One of the many joys that escaped my grasp when I was hits by GBS was that of reading books – at least the 3D variety. I have been a reader all my life and holding a book has been something I have delighted in.
In the aftermath of GBS my ability to pick up, carry, hold, and read a book made from paper radically diminished. What was once a sensuous delight became a struggle, a chore, and finally a something to be avoided. I felt the sense of loss keenly.
But as I was recovering, I bought one of the first iPhones. I had a Nokia 3310 which was a nice little phone, but with my now incompetent hands it was a struggle to use it. It took me a week of many hours of practice each day just to be able to pick it up and hold it to my ear. It took longer to dial numbers.
The iPhone was not only far easier to use it introduced me to the world of podcasts and then audiobooks. I then bought an iPad as well and discovered ebooks.
Now well over a decade later I have become a devotee of audiobooks in particular and ebooks to a lesser degree. If I can’t get an audio version of a book, there’s usually an ebook version available. Sadly though, few non-fiction books produced before ebooks and audiobooks became popular can be found in other than their legacy 3D format.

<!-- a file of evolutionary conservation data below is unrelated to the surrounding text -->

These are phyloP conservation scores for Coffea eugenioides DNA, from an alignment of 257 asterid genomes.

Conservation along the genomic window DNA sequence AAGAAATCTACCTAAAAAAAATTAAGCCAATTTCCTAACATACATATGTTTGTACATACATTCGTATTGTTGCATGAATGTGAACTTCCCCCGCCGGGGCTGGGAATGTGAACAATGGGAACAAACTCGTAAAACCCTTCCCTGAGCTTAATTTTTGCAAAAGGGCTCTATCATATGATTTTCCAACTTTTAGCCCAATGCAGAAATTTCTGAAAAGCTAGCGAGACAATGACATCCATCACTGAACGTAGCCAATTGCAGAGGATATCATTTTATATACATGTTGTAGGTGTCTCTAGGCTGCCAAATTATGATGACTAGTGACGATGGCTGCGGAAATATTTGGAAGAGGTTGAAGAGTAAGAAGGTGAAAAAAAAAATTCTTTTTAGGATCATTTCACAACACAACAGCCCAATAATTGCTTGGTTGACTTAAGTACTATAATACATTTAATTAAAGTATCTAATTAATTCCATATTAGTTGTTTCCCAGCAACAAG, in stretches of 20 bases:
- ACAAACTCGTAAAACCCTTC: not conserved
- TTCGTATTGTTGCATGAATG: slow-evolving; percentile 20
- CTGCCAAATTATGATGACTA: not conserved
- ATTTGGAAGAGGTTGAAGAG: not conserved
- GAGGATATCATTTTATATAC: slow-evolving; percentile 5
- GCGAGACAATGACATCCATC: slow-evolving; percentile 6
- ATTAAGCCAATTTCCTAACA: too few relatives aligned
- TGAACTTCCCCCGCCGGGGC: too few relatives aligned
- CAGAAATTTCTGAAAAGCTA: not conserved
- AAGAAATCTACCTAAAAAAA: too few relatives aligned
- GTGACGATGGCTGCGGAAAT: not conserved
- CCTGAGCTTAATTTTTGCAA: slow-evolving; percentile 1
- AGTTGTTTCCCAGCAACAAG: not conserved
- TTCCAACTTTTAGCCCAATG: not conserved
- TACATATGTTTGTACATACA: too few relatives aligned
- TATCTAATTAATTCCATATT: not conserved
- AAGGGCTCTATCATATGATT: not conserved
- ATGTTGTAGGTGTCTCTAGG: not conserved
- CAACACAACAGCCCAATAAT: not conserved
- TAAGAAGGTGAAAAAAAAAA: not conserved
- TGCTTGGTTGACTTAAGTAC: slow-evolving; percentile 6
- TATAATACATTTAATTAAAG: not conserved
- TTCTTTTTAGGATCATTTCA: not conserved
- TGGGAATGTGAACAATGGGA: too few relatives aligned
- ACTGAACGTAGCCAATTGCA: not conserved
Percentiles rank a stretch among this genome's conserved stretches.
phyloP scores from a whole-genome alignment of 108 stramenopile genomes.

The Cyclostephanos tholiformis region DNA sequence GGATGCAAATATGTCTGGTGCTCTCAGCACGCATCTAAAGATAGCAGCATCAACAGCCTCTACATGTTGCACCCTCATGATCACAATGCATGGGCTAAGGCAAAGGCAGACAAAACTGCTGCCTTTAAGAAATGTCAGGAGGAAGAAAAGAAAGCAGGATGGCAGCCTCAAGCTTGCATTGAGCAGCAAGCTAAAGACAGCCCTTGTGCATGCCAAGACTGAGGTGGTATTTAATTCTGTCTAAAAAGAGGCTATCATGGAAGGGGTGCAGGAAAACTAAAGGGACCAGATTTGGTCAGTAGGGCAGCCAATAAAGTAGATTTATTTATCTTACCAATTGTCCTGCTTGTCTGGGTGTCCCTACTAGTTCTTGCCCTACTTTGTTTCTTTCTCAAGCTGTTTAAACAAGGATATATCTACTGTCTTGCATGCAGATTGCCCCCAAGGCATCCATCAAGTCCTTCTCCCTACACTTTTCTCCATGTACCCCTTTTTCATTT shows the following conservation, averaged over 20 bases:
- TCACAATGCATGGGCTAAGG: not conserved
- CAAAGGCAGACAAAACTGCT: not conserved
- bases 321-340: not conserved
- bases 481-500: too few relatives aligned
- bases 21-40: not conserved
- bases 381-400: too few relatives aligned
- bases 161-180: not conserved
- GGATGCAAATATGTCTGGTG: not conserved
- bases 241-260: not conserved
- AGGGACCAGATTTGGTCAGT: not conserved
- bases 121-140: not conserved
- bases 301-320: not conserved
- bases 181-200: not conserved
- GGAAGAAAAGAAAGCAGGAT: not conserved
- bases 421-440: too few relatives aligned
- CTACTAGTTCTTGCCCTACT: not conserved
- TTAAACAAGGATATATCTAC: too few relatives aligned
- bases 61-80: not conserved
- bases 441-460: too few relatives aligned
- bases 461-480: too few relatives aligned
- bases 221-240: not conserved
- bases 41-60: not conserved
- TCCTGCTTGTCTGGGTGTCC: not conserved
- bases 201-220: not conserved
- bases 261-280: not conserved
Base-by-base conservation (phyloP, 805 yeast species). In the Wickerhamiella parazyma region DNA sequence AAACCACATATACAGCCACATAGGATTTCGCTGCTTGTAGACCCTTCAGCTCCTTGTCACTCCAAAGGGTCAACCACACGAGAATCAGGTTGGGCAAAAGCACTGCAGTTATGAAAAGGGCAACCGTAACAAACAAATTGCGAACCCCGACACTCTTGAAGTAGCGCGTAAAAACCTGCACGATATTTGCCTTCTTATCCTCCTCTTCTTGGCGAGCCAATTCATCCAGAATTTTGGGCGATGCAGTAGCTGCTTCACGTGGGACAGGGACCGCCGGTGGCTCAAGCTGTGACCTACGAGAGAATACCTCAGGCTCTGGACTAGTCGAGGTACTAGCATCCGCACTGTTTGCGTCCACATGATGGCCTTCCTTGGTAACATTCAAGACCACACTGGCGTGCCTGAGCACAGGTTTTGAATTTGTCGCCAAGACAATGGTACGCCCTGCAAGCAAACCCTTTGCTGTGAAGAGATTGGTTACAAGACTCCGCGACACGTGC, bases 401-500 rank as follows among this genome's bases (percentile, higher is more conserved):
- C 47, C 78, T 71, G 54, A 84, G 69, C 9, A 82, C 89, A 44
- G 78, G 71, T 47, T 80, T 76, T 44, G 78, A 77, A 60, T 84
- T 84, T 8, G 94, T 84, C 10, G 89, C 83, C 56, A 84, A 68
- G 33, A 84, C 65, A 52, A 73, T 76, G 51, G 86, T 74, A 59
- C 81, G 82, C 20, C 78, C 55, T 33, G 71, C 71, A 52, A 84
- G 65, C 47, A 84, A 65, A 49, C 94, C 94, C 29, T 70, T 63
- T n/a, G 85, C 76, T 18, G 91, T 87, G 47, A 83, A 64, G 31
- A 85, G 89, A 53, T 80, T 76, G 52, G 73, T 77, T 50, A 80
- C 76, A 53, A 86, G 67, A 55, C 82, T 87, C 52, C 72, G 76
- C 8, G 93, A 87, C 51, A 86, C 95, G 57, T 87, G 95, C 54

These days there are still many books aren’t published in ebook or audiobook formats. They can be had only in paper between hard or soft covers. Often they are intended for academic libraries.
Below I will argue this is not only an out-of-date attitude, but also deeply non-inclusive. It isn’t just about people with disability. People who are time poor or whose lifestyles make lugging 3D books around problematic also benefit from higher degrees of inclusivity brought by ebook and audiobook formats.
Inclusion and the evolution of technology
In the past 15 years or so technology has evolved in ways that make life far easier for people with disability. AI has the potential to revolutionise accessibility in ways we can scarcely yet imagine.
Books have been transformed into sources of information that can be accessed by people with disabilities using technologies of their own choice. They are no longer confined to the print format that has been standard since the invention of the printing press.
I am ignoring braille here intentionally because it has limited utility and I want to focus on the wider utility of technologies beyond the needs of people with disability.
My notion of inclusion here is wider than disability. Reading has traditionally been an activity undertaken as a single focus while usually sitting down whilst in the possession of a substantial item resting on a table or held.
Ebooks and audiobooks have transformed this picture.
I have the Kindle app on my phone and my computer. I frequently go out with just my iPhone. Now I can read any of maybe 10 books at any time on my phone. I can adjust the font size to meet my needs.
So, on a device smaller than any one book I can access multiple books to read with ease.